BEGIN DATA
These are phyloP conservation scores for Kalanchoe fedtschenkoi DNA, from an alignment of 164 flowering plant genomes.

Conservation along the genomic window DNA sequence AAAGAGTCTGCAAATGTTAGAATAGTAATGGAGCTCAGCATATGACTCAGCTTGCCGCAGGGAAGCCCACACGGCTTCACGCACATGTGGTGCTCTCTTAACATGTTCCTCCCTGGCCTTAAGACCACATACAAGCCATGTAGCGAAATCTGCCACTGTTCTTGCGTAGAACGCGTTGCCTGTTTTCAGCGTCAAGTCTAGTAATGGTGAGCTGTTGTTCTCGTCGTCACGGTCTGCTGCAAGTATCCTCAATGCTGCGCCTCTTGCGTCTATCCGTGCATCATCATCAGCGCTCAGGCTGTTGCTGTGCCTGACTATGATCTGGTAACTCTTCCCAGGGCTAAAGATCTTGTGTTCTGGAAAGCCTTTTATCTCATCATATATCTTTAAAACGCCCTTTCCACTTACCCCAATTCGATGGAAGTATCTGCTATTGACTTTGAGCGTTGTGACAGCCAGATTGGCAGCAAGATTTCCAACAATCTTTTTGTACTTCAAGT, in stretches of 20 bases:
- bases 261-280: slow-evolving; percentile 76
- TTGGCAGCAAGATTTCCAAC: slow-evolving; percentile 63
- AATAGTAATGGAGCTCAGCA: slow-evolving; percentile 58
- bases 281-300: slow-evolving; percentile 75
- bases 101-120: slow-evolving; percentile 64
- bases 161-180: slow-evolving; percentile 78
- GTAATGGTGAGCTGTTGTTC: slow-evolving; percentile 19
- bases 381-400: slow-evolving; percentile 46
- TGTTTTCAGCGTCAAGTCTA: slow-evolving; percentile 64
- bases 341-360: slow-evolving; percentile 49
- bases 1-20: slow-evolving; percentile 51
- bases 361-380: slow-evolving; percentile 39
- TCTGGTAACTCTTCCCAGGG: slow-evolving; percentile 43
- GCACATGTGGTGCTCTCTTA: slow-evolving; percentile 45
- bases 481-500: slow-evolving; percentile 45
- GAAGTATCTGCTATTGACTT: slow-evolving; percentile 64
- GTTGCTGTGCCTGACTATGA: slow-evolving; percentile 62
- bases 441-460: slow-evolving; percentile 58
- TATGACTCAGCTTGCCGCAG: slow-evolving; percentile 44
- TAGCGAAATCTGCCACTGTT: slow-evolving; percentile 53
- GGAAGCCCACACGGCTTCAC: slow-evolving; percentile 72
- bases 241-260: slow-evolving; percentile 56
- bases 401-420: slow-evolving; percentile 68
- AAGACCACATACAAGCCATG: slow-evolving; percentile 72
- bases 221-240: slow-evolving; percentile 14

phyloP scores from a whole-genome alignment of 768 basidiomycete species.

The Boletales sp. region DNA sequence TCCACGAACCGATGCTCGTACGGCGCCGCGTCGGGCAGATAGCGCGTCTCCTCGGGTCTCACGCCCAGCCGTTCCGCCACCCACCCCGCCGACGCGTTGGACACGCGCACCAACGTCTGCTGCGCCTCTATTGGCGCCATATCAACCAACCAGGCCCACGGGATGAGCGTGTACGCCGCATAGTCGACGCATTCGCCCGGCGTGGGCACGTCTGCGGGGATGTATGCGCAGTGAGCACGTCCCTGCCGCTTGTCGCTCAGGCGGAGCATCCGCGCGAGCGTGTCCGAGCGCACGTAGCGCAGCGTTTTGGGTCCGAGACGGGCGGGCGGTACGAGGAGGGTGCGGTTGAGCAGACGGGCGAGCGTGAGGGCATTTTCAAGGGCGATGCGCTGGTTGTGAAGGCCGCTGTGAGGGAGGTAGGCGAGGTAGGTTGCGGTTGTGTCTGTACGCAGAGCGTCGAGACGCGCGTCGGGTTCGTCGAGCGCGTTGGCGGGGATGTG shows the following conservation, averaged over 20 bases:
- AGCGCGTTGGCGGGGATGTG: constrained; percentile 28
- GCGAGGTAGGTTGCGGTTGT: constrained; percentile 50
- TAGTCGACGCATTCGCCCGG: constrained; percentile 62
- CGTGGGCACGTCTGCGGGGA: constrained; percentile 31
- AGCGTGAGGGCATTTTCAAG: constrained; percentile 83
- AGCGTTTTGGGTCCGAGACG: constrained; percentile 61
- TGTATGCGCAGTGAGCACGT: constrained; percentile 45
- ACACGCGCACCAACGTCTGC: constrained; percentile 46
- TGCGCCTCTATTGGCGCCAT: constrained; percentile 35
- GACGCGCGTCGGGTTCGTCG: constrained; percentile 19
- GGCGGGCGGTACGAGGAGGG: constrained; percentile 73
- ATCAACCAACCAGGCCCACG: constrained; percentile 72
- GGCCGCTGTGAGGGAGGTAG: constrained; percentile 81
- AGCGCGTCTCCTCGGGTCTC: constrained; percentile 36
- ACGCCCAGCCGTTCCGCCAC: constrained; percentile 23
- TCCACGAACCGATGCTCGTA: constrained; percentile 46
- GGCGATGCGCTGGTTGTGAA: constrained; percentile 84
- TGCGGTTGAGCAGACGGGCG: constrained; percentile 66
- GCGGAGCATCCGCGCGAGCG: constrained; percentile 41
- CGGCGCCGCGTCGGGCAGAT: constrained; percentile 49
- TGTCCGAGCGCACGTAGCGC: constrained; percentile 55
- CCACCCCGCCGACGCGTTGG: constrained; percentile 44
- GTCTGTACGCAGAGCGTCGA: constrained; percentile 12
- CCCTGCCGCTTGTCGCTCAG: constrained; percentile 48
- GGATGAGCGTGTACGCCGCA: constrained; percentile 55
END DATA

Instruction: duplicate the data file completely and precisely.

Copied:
These are phyloP conservation scores for Kalanchoe fedtschenkoi DNA, from an alignment of 164 flowering plant genomes.

Conservation along the genomic window DNA sequence AAAGAGTCTGCAAATGTTAGAATAGTAATGGAGCTCAGCATATGACTCAGCTTGCCGCAGGGAAGCCCACACGGCTTCACGCACATGTGGTGCTCTCTTAACATGTTCCTCCCTGGCCTTAAGACCACATACAAGCCATGTAGCGAAATCTGCCACTGTTCTTGCGTAGAACGCGTTGCCTGTTTTCAGCGTCAAGTCTAGTAATGGTGAGCTGTTGTTCTCGTCGTCACGGTCTGCTGCAAGTATCCTCAATGCTGCGCCTCTTGCGTCTATCCGTGCATCATCATCAGCGCTCAGGCTGTTGCTGTGCCTGACTATGATCTGGTAACTCTTCCCAGGGCTAAAGATCTTGTGTTCTGGAAAGCCTTTTATCTCATCATATATCTTTAAAACGCCCTTTCCACTTACCCCAATTCGATGGAAGTATCTGCTATTGACTTTGAGCGTTGTGACAGCCAGATTGGCAGCAAGATTTCCAACAATCTTTTTGTACTTCAAGT, in stretches of 20 bases:
- bases 261-280: slow-evolving; percentile 76
- TTGGCAGCAAGATTTCCAAC: slow-evolving; percentile 63
- AATAGTAATGGAGCTCAGCA: slow-evolving; percentile 58
- bases 281-300: slow-evolving; percentile 75
- bases 101-120: slow-evolving; percentile 64
- bases 161-180: slow-evolving; percentile 78
- GTAATGGTGAGCTGTTGTTC: slow-evolving; percentile 19
- bases 381-400: slow-evolving; percentile 46
- TGTTTTCAGCGTCAAGTCTA: slow-evolving; percentile 64
- bases 341-360: slow-evolving; percentile 49
- bases 1-20: slow-evolving; percentile 51
- bases 361-380: slow-evolving; percentile 39
- TCTGGTAACTCTTCCCAGGG: slow-evolving; percentile 43
- GCACATGTGGTGCTCTCTTA: slow-evolving; percentile 45
- bases 481-500: slow-evolving; percentile 45
- GAAGTATCTGCTATTGACTT: slow-evolving; percentile 64
- GTTGCTGTGCCTGACTATGA: slow-evolving; percentile 62
- bases 441-460: slow-evolving; percentile 58
- TATGACTCAGCTTGCCGCAG: slow-evolving; percentile 44
- TAGCGAAATCTGCCACTGTT: slow-evolving; percentile 53
- GGAAGCCCACACGGCTTCAC: slow-evolving; percentile 72
- bases 241-260: slow-evolving; percentile 56
- bases 401-420: slow-evolving; percentile 68
- AAGACCACATACAAGCCATG: slow-evolving; percentile 72
- bases 221-240: slow-evolving; percentile 14

phyloP scores from a whole-genome alignment of 768 basidiomycete species.

The Boletales sp. region DNA sequence TCCACGAACCGATGCTCGTACGGCGCCGCGTCGGGCAGATAGCGCGTCTCCTCGGGTCTCACGCCCAGCCGTTCCGCCACCCACCCCGCCGACGCGTTGGACACGCGCACCAACGTCTGCTGCGCCTCTATTGGCGCCATATCAACCAACCAGGCCCACGGGATGAGCGTGTACGCCGCATAGTCGACGCATTCGCCCGGCGTGGGCACGTCTGCGGGGATGTATGCGCAGTGAGCACGTCCCTGCCGCTTGTCGCTCAGGCGGAGCATCCGCGCGAGCGTGTCCGAGCGCACGTAGCGCAGCGTTTTGGGTCCGAGACGGGCGGGCGGTACGAGGAGGGTGCGGTTGAGCAGACGGGCGAGCGTGAGGGCATTTTCAAGGGCGATGCGCTGGTTGTGAAGGCCGCTGTGAGGGAGGTAGGCGAGGTAGGTTGCGGTTGTGTCTGTACGCAGAGCGTCGAGACGCGCGTCGGGTTCGTCGAGCGCGTTGGCGGGGATGTG shows the following conservation, averaged over 20 bases:
- AGCGCGTTGGCGGGGATGTG: constrained; percentile 28
- GCGAGGTAGGTTGCGGTTGT: constrained; percentile 50
- TAGTCGACGCATTCGCCCGG: constrained; percentile 62
- CGTGGGCACGTCTGCGGGGA: constrained; percentile 31
- AGCGTGAGGGCATTTTCAAG: constrained; percentile 83
- AGCGTTTTGGGTCCGAGACG: constrained; percentile 61
- TGTATGCGCAGTGAGCACGT: constrained; percentile 45
- ACACGCGCACCAACGTCTGC: constrained; percentile 46
- TGCGCCTCTATTGGCGCCAT: constrained; percentile 35
- GACGCGCGTCGGGTTCGTCG: constrained; percentile 19
- GGCGGGCGGTACGAGGAGGG: constrained; percentile 73
- ATCAACCAACCAGGCCCACG: constrained; percentile 72
- GGCCGCTGTGAGGGAGGTAG: constrained; percentile 81
- AGCGCGTCTCCTCGGGTCTC: constrained; percentile 36
- ACGCCCAGCCGTTCCGCCAC: constrained; percentile 23
- TCCACGAACCGATGCTCGTA: constrained; percentile 46
- GGCGATGCGCTGGTTGTGAA: constrained; percentile 84
- TGCGGTTGAGCAGACGGGCG: constrained; percentile 66
- GCGGAGCATCCGCGCGAGCG: constrained; percentile 41
- CGGCGCCGCGTCGGGCAGAT: constrained; percentile 49
- TGTCCGAGCGCACGTAGCGC: constrained; percentile 55
- CCACCCCGCCGACGCGTTGG: constrained; percentile 44
- GTCTGTACGCAGAGCGTCGA: constrained; percentile 12
- CCCTGCCGCTTGTCGCTCAG: constrained; percentile 48
- GGATGAGCGTGTACGCCGCA: constrained; percentile 55